When she’s home in New York, Tabitha Simmons relishes her morning routine. She rises at 6:30 a.m., preps her sons Elliot and Dylan for the day and drives them from her Chelsea townhouse to school on the Upper East Side. “It’s my only constant,” the stylist-turned-designer said on a recent spring afternoon as she relaxed in her sitting room while sipping PG Tips tea. It was a rare moment of respite for Simmons, who had just wrapped FN’s cover shoot and was due to attend a Chanel party for the Tribeca Film Festival that evening.
Simmons is the kind of busy where plans must be made weeks in advance and will likely be changed a few times before she commits to a final date. There are a lot of scheduling conflicts, assistants and PR reps to get through first. Take one look at her Instagram account, the runways during fashion month or the pages of Vogue and it’s easy to see why. While shoes are one of her great loves, Simmons has other affairs (lots of them) to attend to as well.
“It varies for me, from one day being on set to the next day helping to cut up shoes abroad,” said the in-demand stylist, who regularly spends her days shuttling between Vogue’s offices at One World Trade Center (she’s one of the magazine’s go-to contributing editors) and her label’s offices a quick bike ride from her home.
It’s been six years since the designer launched her namesake footwear label with an unnamed British partner, and much has changed since then. After some initial growing pains, Simmons dramatically evolved her collection and is hitting her stride in a competitive luxury market. “I’ve been really lucky,” she said on the duality of her work. “Shoes have such a long lead time,” she said, citing six-week leather orders and four-week sampling turnarounds. “I fill in those blanks with editorials and everything else.”
While it may seem at first that she’s being pulled in too many directions — from shooting Kendall Jenner to styling two nonnas for a Dolce & Gabbana ad — all of these elements imbue Simmons’ work. But she admits that as the brand has grown from a side project into healthy business that’s carried at about 60 top-tier retailers worldwide, she’s had to scale back on outside projects.
“I used to do consulting for other designers, campaigns, more shows. But now, in Paris it’s just my shoes, Milan is [styling the] Dolce & Gabbana show, New York is Tory Burch,” Simmons said. “I’m not spreading myself too thin any more. That was hard for me. I’d worked to have all these amazing projects coming in, but my label means so much. I’m more focused, and my shoes are more focused.”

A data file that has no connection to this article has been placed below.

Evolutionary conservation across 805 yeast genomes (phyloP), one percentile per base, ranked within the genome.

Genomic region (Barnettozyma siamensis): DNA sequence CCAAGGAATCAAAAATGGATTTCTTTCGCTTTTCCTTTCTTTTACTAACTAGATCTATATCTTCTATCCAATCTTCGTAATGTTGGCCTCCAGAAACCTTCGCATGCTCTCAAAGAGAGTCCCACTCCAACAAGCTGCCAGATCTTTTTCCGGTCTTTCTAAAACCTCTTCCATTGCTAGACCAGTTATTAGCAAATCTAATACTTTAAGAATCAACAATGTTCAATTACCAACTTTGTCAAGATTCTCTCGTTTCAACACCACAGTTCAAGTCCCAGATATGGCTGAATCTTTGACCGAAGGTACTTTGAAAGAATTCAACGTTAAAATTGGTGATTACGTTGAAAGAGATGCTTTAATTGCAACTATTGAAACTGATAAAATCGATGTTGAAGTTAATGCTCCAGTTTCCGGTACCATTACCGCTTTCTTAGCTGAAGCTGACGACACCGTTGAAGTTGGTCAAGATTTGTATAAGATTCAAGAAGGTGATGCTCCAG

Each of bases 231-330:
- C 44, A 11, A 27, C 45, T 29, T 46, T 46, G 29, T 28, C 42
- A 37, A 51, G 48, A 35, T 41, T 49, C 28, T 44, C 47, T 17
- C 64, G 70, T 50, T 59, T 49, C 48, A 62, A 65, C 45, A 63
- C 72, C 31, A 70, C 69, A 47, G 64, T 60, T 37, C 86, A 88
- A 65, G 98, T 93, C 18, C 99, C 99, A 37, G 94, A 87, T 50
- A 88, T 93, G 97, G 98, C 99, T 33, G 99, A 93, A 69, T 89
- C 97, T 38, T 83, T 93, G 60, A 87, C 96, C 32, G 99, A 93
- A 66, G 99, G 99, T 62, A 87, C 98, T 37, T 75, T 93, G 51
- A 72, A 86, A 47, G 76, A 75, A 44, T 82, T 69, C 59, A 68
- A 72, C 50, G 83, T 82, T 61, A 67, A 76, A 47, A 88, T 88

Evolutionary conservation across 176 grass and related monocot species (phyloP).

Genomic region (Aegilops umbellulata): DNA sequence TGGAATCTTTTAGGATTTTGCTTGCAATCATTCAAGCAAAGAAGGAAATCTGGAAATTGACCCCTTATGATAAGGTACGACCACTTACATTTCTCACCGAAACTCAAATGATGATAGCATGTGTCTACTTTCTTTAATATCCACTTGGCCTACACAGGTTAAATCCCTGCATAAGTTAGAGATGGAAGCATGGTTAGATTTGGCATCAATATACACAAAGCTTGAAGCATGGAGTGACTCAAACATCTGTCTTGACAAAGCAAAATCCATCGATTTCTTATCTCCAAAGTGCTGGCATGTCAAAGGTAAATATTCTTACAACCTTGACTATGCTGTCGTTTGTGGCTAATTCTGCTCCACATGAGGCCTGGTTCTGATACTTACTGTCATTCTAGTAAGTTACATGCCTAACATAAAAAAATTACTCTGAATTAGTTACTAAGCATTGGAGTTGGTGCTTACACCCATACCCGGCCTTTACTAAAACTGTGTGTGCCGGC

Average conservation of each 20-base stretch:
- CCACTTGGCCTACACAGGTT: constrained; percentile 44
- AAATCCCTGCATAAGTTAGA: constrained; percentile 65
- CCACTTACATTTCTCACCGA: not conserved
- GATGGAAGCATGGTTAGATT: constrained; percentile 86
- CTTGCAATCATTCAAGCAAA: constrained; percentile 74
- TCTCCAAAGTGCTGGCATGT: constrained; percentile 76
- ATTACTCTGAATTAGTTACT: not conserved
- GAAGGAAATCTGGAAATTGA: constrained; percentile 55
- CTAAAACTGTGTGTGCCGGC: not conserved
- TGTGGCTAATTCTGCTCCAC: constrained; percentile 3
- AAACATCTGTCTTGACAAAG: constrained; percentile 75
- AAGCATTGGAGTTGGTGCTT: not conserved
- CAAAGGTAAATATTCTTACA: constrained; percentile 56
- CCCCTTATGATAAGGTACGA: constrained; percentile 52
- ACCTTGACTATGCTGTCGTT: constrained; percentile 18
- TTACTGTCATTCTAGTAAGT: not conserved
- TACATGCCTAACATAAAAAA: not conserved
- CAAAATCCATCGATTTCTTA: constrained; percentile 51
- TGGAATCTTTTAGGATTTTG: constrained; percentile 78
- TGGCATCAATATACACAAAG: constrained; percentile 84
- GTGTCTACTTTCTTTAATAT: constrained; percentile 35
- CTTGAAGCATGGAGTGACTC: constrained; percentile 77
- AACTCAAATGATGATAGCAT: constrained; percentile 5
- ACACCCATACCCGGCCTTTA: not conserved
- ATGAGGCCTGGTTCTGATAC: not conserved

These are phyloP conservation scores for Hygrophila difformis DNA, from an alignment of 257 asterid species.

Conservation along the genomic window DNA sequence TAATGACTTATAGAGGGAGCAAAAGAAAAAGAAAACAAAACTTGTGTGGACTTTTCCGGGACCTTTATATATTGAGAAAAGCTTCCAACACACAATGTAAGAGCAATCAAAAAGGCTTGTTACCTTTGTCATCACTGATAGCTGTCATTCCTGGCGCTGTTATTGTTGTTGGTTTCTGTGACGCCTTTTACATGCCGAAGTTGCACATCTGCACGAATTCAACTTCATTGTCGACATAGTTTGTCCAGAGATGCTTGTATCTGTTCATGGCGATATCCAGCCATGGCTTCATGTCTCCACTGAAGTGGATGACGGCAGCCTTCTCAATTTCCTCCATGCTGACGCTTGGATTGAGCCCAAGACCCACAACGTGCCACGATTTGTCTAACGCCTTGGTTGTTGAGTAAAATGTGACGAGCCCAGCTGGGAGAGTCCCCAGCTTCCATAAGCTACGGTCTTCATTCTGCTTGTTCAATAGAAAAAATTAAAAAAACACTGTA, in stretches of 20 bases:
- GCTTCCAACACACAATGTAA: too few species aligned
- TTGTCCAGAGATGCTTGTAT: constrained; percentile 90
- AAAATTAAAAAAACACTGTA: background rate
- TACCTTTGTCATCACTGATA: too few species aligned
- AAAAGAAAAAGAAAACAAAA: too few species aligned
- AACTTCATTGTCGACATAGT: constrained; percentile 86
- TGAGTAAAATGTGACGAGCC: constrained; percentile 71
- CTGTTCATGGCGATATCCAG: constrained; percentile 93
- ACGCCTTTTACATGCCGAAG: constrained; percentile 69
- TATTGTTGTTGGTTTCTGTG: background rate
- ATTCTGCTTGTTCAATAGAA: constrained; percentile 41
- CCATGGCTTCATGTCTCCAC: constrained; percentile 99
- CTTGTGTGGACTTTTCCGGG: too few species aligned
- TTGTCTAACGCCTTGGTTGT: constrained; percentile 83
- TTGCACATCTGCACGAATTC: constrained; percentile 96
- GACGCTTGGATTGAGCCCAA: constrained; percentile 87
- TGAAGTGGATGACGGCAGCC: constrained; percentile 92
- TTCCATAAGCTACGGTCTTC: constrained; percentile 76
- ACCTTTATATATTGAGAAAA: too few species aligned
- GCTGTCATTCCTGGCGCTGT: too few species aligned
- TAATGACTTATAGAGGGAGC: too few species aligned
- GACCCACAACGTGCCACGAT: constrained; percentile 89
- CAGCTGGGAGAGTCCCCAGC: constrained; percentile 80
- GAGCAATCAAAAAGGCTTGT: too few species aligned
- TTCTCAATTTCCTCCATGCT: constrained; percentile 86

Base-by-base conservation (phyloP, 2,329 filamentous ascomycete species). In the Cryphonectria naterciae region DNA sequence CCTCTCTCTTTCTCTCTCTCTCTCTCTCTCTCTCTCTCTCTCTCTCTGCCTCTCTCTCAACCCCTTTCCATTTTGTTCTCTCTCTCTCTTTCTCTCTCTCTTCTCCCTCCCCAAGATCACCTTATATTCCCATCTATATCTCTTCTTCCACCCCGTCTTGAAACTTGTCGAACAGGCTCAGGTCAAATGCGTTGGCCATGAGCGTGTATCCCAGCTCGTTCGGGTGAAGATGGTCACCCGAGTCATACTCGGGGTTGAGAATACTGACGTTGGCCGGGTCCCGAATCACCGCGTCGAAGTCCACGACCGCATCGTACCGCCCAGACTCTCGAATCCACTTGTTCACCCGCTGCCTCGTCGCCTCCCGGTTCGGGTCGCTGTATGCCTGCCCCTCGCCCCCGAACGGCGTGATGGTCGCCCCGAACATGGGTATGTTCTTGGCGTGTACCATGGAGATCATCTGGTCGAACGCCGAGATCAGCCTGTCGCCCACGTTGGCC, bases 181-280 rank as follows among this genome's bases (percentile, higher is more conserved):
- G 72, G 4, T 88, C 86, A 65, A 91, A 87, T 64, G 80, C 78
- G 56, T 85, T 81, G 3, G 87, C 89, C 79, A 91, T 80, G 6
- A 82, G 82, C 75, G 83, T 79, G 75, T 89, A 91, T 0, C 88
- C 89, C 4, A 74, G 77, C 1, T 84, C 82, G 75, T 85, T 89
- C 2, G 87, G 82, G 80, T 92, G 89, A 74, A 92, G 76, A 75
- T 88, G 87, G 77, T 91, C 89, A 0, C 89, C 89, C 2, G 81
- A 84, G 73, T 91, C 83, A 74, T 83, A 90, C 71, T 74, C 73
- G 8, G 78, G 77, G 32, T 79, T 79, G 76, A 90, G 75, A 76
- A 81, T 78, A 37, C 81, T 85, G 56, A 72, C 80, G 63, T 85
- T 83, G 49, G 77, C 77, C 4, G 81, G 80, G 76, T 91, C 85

Customers are drawn to a Simmons’ style, such as the best-selling Reed heel, Leticia sandal or Nash bootie, not just because they’re fetching, but also because shoppers want to walk in the designer’s enviable shoes. It helps that high-flying friends such as Karen Elson, Miranda Kerr and Lily Aldridge serve as unofficial brand ambassadors. Consistent press coverage, some of it within her own editorials, has also intensified the spotlight on the brand.
As a result, the designer stacked up a slew of accolades early on, including FN’s Launch of the Year in 2009, a British Fashion Award in 2011 and a CFDA Swarovski Award for accessory design in 2012. She was also a runner-up for the CFDA/Vogue Fashion Fund Award. “I would recommend the program to any new designer,” she said.
While Simmons studied Fine Arts at Kingston University in her native England (she grew up in Cambridgeshire) and put in time hoofing around as a runway model, she has no formal footwear training and employs an in-house designer. “I’ve learned on the job,” she said. “When I started, my approach was very much like a fashion editor. I didn’t know anything about merchandising, competitive prices or about fighting with factories to make sure the shoes arrive on time. Those have been big learning curves.”
Indeed, while buyers from Net-a-Porter to Bergdorf Goodman were immediately smitten with the collection, sticker shock and the brand’s aesthetic about-face from season to season were continued criticisms. “I first saw her line at the Meurice Hotel in Paris,” said Justin O’Shea, buying director for Berlin-based MyTheresa.com.